More than 15 years ago, Dr. Anna Maria Storniolo decided to pursue a “crazy” idea.
Prompted by breast cancer survivor and patient advocate Connie Rufenbarger, Storniolo began the process of creating a repository to store normal breast tissue. No one had done this, she learned, because no one thought a healthy woman would voluntarily agree to a breast biopsy.
As an oncologist specializing in breast cancer, she knew that researchers could advance their understanding of the ailment by studying healthy breast tissue rather than only looking at samples already affected by disease. She knew launching a collection bank wouldn’t be easy, but she believed it would be worth a try.
So, one Saturday morning at her child’s soccer game, Storniolo began asking women in attendance if they’d voluntarily undergo a breast biopsy if it would help researchers find a cure.
“Nineteen of 20 women I had never laid eyes on before said, ‘No question, of course we would do that,’” said Storniolo, a Carmel resident. “I thought, if the women are going to do it, I can deal with the university that’s going to give me a hard time and the lawyers that are going to give me a hard time. So that was the beginning.”
Since launching in 2006, more than 5,000 women have donated healthy breast tissue to the Susan G. Komen Tissue Bank within the Vera Bradley Foundation Center for Breast Cancer Research at Indiana University Melvin and Bren Simon Comprehensive Cancer Center. And nearly 11,000 donors have provided blood and DNA samples for research at the Indianapolis facility.
Those efforts have led to new research and several important discoveries, and Storniolo, executive director of the tissue bank, hopes they will one day lead to a cure, too.
“When the big breakthrough comes through, I honestly think that Hoosier women are going to be able to say, ‘We had a lot to do with that,’” Storniolo said.
‘The most important day of their life’
For Carmel resident Stephanie Lesher, donating healthy breast tissue was an easy decision.
Lesher is the daughter of Rufenbarger, who has survived breast cancer twice, so Lesher feels personal motivation to be involved in finding a cure. She said the donation process — which she’s done twice — was painless and didn’t leave a scar, although that may not be the case for every donor.
However, one thing that is universal, she said, is a sense of accomplishment as a donor and the appreciation for women who choose to provide healthy breast tissue.
“This is such a unique opportunity (for donors) to give physically of themselves in an extremely meaningful way that will help to forward breast cancer research, not only in the state of Indiana, but literally around the world,” said Lesher, program manager of the Catherine Peachey Fund, which provided initial funding for the tissue bank.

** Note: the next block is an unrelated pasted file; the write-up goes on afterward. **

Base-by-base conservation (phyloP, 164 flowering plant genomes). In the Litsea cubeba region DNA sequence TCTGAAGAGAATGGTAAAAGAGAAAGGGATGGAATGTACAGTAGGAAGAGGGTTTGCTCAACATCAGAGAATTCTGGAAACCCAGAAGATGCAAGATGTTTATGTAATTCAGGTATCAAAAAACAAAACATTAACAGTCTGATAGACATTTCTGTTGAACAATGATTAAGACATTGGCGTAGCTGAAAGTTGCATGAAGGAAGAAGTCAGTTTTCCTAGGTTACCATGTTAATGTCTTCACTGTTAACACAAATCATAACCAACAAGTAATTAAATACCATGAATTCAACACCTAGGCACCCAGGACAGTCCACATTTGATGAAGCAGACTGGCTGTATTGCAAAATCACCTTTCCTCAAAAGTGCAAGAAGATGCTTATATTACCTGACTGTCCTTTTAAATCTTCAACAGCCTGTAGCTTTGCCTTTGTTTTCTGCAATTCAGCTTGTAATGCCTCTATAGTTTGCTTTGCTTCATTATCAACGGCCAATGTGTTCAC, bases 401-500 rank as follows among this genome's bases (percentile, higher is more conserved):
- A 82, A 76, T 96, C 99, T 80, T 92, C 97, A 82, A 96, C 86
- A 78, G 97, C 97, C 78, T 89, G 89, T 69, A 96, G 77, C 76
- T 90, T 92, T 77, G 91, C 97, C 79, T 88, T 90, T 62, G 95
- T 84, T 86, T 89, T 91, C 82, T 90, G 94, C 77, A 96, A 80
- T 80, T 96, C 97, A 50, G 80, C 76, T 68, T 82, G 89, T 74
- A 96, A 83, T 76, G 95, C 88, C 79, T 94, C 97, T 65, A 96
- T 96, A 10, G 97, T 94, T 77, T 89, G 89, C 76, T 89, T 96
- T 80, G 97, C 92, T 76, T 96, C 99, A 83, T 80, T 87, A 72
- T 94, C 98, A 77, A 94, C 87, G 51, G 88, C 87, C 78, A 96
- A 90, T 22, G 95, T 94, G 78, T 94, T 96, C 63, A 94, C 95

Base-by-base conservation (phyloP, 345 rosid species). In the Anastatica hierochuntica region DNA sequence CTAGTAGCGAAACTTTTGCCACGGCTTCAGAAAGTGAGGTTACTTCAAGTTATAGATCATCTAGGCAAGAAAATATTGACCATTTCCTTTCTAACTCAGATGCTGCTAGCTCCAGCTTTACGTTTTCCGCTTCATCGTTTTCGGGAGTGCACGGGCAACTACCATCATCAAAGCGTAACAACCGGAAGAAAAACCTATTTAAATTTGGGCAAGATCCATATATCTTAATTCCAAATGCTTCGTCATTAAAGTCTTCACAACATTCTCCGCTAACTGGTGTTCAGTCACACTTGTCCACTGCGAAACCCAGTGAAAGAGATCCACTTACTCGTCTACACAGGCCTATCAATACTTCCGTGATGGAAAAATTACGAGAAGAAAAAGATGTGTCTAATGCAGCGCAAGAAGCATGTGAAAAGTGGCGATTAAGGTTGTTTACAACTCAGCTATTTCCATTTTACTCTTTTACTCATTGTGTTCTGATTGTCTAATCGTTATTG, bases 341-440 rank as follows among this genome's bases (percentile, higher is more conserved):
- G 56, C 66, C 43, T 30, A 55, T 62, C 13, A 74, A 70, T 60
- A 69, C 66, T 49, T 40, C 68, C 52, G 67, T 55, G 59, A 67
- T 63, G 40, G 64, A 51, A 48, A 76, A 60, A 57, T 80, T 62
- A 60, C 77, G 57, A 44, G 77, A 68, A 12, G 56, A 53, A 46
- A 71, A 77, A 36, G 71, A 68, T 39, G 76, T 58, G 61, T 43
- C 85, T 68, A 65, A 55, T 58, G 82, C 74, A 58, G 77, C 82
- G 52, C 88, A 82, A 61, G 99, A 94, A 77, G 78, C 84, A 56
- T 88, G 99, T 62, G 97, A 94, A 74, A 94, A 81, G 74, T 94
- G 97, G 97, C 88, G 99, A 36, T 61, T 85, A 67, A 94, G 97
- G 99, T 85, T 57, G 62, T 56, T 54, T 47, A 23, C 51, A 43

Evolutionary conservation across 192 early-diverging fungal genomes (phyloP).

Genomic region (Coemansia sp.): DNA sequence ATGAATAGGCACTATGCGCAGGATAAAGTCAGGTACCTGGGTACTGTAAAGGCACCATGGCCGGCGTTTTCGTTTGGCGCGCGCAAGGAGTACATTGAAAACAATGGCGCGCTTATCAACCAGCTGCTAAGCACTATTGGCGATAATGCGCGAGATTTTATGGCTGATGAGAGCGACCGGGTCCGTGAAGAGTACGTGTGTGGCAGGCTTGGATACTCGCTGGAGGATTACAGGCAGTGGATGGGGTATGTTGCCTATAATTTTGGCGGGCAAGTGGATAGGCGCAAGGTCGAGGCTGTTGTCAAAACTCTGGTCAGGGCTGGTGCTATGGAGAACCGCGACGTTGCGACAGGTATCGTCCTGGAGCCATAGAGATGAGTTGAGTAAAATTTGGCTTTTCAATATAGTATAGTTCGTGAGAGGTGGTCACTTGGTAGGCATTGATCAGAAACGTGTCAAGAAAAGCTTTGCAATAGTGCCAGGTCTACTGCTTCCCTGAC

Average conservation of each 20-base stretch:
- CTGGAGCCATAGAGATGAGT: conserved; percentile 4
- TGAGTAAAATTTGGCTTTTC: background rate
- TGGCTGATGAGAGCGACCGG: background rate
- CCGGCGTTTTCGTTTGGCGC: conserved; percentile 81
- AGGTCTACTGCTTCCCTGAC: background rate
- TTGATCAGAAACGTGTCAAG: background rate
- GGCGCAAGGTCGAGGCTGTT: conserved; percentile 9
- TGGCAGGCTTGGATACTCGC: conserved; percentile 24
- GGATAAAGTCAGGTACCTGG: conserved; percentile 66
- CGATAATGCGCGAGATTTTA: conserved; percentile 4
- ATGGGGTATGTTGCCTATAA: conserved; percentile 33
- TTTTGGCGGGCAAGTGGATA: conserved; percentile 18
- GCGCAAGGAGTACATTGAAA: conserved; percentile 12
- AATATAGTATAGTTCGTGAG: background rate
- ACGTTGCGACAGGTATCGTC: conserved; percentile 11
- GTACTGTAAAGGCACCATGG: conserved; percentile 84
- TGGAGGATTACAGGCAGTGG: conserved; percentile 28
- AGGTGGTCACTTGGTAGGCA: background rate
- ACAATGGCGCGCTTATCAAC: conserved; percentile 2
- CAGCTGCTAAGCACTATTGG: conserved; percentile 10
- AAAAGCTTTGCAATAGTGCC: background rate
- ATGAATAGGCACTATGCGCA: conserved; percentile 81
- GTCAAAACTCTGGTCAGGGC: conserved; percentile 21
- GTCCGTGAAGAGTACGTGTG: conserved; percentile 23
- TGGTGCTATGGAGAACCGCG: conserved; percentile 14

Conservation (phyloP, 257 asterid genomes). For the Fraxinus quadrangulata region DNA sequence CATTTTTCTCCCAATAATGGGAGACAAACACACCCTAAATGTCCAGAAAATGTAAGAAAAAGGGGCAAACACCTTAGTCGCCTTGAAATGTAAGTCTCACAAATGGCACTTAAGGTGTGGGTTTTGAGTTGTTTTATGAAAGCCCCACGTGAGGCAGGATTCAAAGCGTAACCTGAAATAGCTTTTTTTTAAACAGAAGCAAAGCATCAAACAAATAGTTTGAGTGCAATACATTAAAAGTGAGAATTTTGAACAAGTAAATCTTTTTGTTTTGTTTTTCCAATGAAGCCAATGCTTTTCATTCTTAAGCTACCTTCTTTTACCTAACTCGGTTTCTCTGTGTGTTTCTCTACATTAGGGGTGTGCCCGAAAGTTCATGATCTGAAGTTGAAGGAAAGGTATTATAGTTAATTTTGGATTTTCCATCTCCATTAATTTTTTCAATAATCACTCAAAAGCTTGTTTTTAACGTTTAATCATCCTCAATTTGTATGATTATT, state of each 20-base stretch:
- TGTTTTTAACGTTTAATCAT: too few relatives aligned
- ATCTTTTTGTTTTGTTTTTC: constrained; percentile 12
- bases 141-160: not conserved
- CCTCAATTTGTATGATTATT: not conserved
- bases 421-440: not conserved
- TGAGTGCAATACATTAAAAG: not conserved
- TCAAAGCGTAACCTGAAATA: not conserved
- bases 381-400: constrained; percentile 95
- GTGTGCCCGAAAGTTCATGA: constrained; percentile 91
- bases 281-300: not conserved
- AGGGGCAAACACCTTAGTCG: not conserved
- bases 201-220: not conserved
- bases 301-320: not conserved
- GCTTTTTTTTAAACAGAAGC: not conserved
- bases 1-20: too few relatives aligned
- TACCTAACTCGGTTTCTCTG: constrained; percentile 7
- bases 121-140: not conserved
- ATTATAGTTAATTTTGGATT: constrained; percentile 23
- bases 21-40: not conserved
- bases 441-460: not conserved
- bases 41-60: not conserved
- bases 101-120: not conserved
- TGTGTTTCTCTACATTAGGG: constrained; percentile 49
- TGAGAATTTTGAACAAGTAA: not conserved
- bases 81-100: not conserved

A donation appointment typically takes 60 to 90 minutes. After a check-in and screening process, donors undergo a blood draw before heading to an examination room. During the donation process, a doctor uses local anesthesia and a needle to remove one gram of tissue, which is approximately the size of two peas.
Storniolo said women are generally more likely to donate healthy breast tissue than write a check to support breast cancer research.
“More than once I’ve heard the comment from women that, with the exception of the day they were married and the day their children were born, this was the most important day of their life, which still to this day gives me chills,” Storniolo said.
The tissue bank hasn’t held a donation event since the beginning of the COVID-19 pandemic, but the next one is planned for Nov. 13 at IU Simon Comprehensive Cancer Center.
Because of the tissue bank — still the only one of its kind in the world — researchers have been able to compare healthy breast tissue with diseased tissue and take a closer look at factors that could lead to an increased risk of developing the disease. They’ve been able to study how ethnicity and breast cancer rates and types are linked and develop individualized treatment plans based on what they’ve learned.
Researchers also have gained valuable insight from the tissue samples of the approximately 60 women who developed breast cancer two to four years after their donation.
“Their breast (tissue donations) at the time they donated weren’t normal. In fact, we’ve been able to show that compared with age-matched women that didn’t develop breast cancer two to four years later, their breasts are very different from a genetic and molecular basis,” Storniolo said. “When you start down that rabbit hole, you start looking at what those genetic differences are and what those genes do, and you start being able to unravel the earliest changes years before you’d see anything on a mammogram.”
Tissue from the bank has been used by researchers from institutions that include Purdue University, the Mayo Clinic, National Cancer Institute, Yale University, Dartmouth College, The Royal Marsden Hospital in the U.K. and the University of Queensland in Australia.
Who can donate?
Donors must be at least 18 years old, biologically female, not have breast implants and meet certain medical conditions. Breast cancer survivors can donate if they meet the criteria and have one breast completely unaffected by cancer.
The tissue bank is especially appreciative of donations from members of minority, cultural, ethnic or racial groups; pregnant or nursing women; those with dense breast tissue; and those who previously donated between 2006 and 2009.
Learn more at komentissuebank.iu.edu.